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Romney Exudes Confidence In Nevada, Iowa


Mitt Romney has also accelerated the pace of his campaign. Yesterday, he was in four states and four time zones, as the endurance test intensifies.

NPR's Ari Shapiro is traveling with the Romney campaign.

ARI SHAPIRO, BYLINE: Mitt Romney woke up in Colorado and flew to Nevada. His event there was just across the street from a resort called Circus Circus - not a bad metaphor for this final election season hullaballoo. The Republican candidate catapulted back and forth across thousands of miles yesterday, holding his first rally of the day in Reno.


SHAPIRO: He tried to make this election personal for the audience, describing how his presidency would impact each member of a family. He gave specific examples for seniors, working parents and a girl graduating from college.


SHAPIRO: Housing is one reason Republicans feel good about their chances in Nevada. The foreclosure crisis hit the state hard, and stories like this one from Joe Lovin are easy to find.

JOE LOVIN: My stepson, he's in Las Vegas. He's been hurting for several years now. In fact, my wife gave up a house in Las Vegas because it was underwater. He couldn't afford it. He had to walk away from it. So that's probably too common a story.

SHAPIRO: Romney said if this president knew how to fix the problem, he would have done it by now.


SHAPIRO: Democrats are trying to remind voters that Romney said the answer is to let the housing market hit bottom. That position does not faze Romney supporter Betty Hennig.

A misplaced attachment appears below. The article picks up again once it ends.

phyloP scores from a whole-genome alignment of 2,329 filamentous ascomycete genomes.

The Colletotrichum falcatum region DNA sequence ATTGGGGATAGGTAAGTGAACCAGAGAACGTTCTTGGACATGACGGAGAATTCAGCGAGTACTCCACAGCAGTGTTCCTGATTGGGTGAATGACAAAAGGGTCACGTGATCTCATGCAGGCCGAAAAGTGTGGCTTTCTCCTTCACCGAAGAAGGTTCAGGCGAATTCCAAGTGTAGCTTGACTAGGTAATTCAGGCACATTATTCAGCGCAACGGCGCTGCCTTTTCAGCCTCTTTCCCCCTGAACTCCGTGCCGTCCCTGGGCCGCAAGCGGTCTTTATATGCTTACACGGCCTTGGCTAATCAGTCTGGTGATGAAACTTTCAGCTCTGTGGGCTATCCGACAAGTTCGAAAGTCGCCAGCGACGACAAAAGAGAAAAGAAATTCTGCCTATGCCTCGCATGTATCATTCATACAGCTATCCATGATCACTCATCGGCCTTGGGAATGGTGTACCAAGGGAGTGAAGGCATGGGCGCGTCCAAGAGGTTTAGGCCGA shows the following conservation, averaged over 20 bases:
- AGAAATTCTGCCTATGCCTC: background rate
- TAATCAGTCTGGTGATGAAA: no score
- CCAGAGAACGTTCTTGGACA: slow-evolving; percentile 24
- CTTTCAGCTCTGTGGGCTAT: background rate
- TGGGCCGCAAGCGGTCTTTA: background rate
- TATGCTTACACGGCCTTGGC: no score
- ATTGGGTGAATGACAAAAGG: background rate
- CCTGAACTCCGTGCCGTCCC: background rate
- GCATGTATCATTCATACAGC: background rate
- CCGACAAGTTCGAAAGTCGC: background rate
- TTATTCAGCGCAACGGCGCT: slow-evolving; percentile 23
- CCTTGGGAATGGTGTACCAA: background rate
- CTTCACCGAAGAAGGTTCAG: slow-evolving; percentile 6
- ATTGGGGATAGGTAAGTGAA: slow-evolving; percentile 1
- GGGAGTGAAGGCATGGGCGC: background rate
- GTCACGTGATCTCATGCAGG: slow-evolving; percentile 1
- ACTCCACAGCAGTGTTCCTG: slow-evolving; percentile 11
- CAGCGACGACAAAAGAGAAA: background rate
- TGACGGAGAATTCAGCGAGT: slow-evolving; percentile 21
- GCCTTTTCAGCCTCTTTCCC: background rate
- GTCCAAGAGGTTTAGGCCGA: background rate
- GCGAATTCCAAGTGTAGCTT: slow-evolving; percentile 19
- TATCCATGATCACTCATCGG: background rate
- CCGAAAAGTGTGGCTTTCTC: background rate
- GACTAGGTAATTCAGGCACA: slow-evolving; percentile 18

BETTY HENNIG: I think that's just bunk. I think that if people had jobs - and I think Romney can get us jobs, and I think that's what's important. We won't lose houses if people have jobs. They can pay their mortgages.

SHAPIRO: Unemployment and personal bankruptcies in Nevada are way up, too. Democrats point out that the state already has some of the lowest taxes and regulations in the country. They say if Republican policies worked, Nevada would be booming. But Republicans think the state's tough situation gives Romney an opening. He insists he can bring the economy back where the president has not.


SHAPIRO: Both candidates are emphasizing early voting, here and across the country, to bank as many votes as they can before Election Day.


SHAPIRO: In this tight election, even Nevada's six electoral votes could make a difference. The next place Romney visited has six electoral votes, too, and, like Nevada, it could have a large impact despite its small size.


SHAPIRO: In Iowa, Romney's plane with the big R on the tail pulled right up to a massive airplane hangar. When he stepped up to the podium inside, he once again tried to make this race personal.


SHAPIRO: Romney's also striking a more confident note in his stump speeches. He told this cheering crowd: We are going to win. Then he returned to his plane for a flight to Ohio, having spent a total of 80 minutes on the ground in Iowa. Ari Shapiro, NPR News, traveling with the Romney campaign.


INSKEEP: Endless numbers of people talk about the presidential campaign. Your public radio station does something distinctive: It gives you a chance to listen. This is where you hear the candidates, hear the voters, hear people think. We're glad you're with us on MORNING EDITION this morning, and remember that you can follow us throughout the day on social media. We're on Facebook. You can also find us on Twitter. Among other places, we're @MorningEdition and @NPRInskeep.


INSKEEP: You're listening to MORNING EDITION, from NPR News. Transcript provided by NPR, Copyright NPR.

Ari Shapiro has been one of the hosts of All Things Considered, NPR's award-winning afternoon newsmagazine, since 2015. During his first two years on the program, listenership to All Things Considered grew at an unprecedented rate, with more people tuning in during a typical quarter-hour than any other program on the radio.
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